Netflix, Inc. (NFLX) is the leader of the global over-the-top content streaming industry with over 203 million paying subscribers. The company enjoys first-mover advantages as Netflix was the pioneer in popularizing the concept of content streaming, but competition for market share in this lucrative space has intensified over the last few years.
Netflix, through the end of 2019, was able to successfully thwart the threat of rivals such as Amazon’s (AMZN) Prime Video and Hulu thanks to its content library. However, Disney+, which was launched by The Walt Disney Company (DIS) in late-2019, has emerged as a formidable competitor, with it surpassing 100 million global subscribers in just 14 months, a feat that took Netflix nearly a decade to achieve.
With competition becoming a larger threat, Netflix has decided to pour billions of dollars into creating content in local languages in strategically significant markets such as India, Eastern Europe, and Latin America, which is likely to drive earnings growth in the next few years.
The Road Ahead Will Be Bumpy
Netflix can no longer expect to add and retain new subscribers without producing original content consistently. Although the company was not challenged for many years, the macroeconomic environment is rapidly changing.
A recent survey conducted by Hub Entertainment Research found that 77% of Disney+ subscribers who joined the service during the pandemic said they would renew their subscriptions, versus just 73% for Netflix. These results are a testament to the customer stickiness and the brand value enjoyed by Disney and are indicative of the challenges Netflix will face in the future to retain its market leadership.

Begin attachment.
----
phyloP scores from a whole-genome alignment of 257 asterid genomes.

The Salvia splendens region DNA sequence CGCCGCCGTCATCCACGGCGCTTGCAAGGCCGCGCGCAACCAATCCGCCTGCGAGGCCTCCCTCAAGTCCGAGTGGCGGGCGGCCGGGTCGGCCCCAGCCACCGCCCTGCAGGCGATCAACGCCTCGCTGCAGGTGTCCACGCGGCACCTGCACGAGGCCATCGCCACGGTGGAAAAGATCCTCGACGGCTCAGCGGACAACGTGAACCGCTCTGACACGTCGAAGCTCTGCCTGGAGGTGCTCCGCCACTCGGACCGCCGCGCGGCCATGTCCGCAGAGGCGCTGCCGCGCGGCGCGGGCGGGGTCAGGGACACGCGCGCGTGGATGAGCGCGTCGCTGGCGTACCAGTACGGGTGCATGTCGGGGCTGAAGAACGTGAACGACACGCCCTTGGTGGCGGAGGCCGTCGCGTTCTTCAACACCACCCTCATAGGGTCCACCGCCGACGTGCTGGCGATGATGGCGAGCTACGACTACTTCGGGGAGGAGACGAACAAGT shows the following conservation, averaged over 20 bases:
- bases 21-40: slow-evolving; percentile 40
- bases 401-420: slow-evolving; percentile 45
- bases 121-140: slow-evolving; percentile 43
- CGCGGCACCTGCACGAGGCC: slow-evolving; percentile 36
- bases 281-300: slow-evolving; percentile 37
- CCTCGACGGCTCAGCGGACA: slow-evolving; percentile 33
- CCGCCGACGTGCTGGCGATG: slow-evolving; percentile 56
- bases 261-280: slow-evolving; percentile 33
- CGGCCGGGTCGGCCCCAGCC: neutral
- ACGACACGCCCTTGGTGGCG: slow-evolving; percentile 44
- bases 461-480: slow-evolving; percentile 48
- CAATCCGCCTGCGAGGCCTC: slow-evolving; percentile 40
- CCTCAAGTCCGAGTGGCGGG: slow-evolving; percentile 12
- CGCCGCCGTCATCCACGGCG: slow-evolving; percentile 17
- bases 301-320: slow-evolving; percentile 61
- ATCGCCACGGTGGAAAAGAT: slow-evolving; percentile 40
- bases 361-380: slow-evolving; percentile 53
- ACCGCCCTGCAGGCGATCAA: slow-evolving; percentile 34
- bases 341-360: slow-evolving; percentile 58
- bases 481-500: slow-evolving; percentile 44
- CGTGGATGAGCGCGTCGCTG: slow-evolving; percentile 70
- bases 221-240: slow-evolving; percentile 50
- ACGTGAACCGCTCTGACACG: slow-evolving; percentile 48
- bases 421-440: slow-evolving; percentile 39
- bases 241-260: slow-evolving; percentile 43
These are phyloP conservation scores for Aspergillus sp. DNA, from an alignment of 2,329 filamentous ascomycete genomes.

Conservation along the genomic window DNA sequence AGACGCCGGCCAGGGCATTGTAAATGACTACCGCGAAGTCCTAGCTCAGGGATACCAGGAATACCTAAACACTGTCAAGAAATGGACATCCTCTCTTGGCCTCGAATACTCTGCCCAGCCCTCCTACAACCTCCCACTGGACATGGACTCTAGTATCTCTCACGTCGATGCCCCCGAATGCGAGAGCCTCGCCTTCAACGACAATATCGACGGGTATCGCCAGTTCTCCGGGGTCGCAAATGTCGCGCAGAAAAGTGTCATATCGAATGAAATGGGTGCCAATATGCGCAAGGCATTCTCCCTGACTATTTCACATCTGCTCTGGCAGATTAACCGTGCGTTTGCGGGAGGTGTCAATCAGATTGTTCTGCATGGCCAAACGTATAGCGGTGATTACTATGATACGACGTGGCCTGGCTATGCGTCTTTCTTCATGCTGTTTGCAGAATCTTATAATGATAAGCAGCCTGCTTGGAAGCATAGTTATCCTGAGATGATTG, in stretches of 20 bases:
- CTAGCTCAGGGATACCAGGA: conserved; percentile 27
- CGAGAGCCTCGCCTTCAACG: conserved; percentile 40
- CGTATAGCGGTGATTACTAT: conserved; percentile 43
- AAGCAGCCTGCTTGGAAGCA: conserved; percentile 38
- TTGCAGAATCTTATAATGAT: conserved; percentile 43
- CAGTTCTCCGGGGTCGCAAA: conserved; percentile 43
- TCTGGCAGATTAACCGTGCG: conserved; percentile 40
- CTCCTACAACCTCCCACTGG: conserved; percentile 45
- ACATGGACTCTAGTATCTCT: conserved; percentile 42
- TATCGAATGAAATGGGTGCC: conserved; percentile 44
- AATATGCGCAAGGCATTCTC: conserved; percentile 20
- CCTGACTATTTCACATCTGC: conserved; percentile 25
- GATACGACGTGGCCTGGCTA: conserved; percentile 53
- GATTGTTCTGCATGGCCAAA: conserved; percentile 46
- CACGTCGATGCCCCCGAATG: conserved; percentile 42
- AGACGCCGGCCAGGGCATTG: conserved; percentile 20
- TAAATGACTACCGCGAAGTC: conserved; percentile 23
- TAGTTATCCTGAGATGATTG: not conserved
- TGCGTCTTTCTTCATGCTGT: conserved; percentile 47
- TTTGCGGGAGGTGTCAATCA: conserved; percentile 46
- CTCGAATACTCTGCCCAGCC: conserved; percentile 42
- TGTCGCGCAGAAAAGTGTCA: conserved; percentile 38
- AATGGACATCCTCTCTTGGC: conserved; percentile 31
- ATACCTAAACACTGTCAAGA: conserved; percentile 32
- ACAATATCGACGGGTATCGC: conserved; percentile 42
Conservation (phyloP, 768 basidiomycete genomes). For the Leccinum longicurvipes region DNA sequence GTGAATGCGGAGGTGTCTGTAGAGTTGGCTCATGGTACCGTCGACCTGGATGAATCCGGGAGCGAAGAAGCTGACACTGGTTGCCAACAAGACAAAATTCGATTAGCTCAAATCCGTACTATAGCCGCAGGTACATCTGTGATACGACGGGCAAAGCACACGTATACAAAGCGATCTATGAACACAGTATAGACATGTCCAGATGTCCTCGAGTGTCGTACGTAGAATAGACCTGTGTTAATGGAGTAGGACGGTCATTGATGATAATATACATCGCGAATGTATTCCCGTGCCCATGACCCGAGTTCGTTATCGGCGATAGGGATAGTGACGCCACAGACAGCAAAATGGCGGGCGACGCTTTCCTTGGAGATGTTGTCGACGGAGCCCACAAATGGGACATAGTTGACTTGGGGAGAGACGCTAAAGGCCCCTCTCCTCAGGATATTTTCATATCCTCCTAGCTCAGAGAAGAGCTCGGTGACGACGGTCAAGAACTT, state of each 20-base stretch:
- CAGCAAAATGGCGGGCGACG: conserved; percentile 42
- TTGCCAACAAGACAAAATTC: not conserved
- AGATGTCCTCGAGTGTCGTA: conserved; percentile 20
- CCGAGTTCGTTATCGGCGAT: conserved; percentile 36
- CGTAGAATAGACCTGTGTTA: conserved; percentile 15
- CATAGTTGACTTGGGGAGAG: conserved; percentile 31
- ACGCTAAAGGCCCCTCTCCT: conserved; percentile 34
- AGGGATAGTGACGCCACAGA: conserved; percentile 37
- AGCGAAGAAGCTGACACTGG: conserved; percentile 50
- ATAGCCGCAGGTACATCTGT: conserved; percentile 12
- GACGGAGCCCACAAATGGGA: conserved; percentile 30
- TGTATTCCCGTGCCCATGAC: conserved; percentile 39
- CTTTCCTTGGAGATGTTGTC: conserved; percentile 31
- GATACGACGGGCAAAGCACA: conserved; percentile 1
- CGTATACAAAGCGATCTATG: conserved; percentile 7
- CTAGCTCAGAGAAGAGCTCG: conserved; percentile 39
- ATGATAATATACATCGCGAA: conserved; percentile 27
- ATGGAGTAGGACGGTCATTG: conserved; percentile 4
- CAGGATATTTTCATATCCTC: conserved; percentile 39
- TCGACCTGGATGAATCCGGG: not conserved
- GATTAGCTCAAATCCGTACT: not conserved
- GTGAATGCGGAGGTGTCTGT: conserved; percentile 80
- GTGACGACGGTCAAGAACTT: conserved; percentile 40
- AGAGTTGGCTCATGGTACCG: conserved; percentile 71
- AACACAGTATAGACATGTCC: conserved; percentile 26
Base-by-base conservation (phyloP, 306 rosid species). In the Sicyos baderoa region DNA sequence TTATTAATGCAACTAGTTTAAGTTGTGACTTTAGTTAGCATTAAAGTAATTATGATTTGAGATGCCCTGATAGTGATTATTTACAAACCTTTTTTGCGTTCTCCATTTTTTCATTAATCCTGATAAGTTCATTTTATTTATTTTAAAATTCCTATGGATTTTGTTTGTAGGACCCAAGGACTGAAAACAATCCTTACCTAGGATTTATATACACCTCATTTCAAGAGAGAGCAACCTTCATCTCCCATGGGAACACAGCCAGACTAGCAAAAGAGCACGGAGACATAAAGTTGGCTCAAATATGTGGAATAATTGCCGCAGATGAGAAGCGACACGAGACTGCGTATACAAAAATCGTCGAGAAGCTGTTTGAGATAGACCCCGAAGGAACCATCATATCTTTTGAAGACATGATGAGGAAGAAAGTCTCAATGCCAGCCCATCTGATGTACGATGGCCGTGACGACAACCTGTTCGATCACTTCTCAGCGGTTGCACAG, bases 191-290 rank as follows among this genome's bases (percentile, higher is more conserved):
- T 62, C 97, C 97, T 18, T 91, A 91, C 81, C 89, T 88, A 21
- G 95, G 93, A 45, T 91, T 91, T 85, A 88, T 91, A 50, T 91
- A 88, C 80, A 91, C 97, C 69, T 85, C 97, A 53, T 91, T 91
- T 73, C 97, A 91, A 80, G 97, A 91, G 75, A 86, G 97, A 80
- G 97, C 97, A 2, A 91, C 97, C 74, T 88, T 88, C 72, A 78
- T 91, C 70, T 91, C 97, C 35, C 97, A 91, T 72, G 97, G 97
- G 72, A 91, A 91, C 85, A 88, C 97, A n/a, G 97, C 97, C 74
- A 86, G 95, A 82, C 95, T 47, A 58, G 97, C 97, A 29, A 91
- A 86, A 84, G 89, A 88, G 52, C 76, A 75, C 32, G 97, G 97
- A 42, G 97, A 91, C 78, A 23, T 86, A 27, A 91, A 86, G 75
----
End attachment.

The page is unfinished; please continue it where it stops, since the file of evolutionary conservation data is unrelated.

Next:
On top of this, Netflix is likely to come under pressure as a result of the recent initiatives taken by studios to develop their own content streaming platforms. According to a recent Bloomberg article, Comcast Corporation (CMCSA), which owns Universal Studios, is considering pulling its movies from Netflix in a bid to strengthen its own streaming service, Peacock. If Comcast goes ahead with the plan, Netflix could lose the rights to popular movies like Despicable Me as early as the end of this year, which would be a major blow.
Considering these recent developments, Netflix most likely won’t be able to grow at the same pace it did during the last decade.
Original Content To The Rescue
The U.S. is the largest market for Netflix today, and the company is now laser-focused on international markets as the U.S. content streaming industry approaches maturity. Netflix’s strategy is to create content in local languages. In the coming months, Netflix is planning to bring movies and TV shows like Barbarians (Germany), Sweet Home (South Korea), Selena: The Series Part 2 (Mexico), Alice in Borderland (Japan), and the second season of Lupin (France) to its platform in local languages, which could pave the way for better-than-expected subscriber additions internationally.
The onset of the COVID-19 pandemic forced Netflix to halt production, but the company is now actively producing content. Netflix CEO Reed Hastings, in his quarterly letter to shareholders dated January 19, 2021, confirmed that at least one new movie will be released weekly in 2021. The company, therefore, can be expected to incur significant content production costs this year, but these costs are necessary to navigate the competitive industry landscape.
Analysts Weigh In
Looking at the consensus breakdown, 24 Buys, 6 Holds and 4 Sells have been assigned in the last three months. So, the consensus rating for Netflix is a Moderate Buy.
Meanwhile, the average analyst price target is $618.88 per share, which implies an upside potential of 11% from the current market price. (See Netflix stock analysis on TipRanks)
Netflix is richly valued given its forward P/E ratio of 42.75. However, if the company succeeds in securing its market leadership position, the share price could reach the high end of analysts’ estimates as profitability is likely to increase sharply.
What’s more, the macroeconomic outlook is favorable considering the expected increase in internet penetration in densely populated regions such as Asia and Latin America.
Although the competition is intensifying, Netflix is producing local language content at a faster pace than its peers, which could give the company a sustainable competitive advantage in the long run.
Disclosure: The author was long Disney shares at the time of publication.
Disclaimer: The information contained herein is for informational purposes only. Nothing in this article should be taken as a solicitation to purchase or sell securities.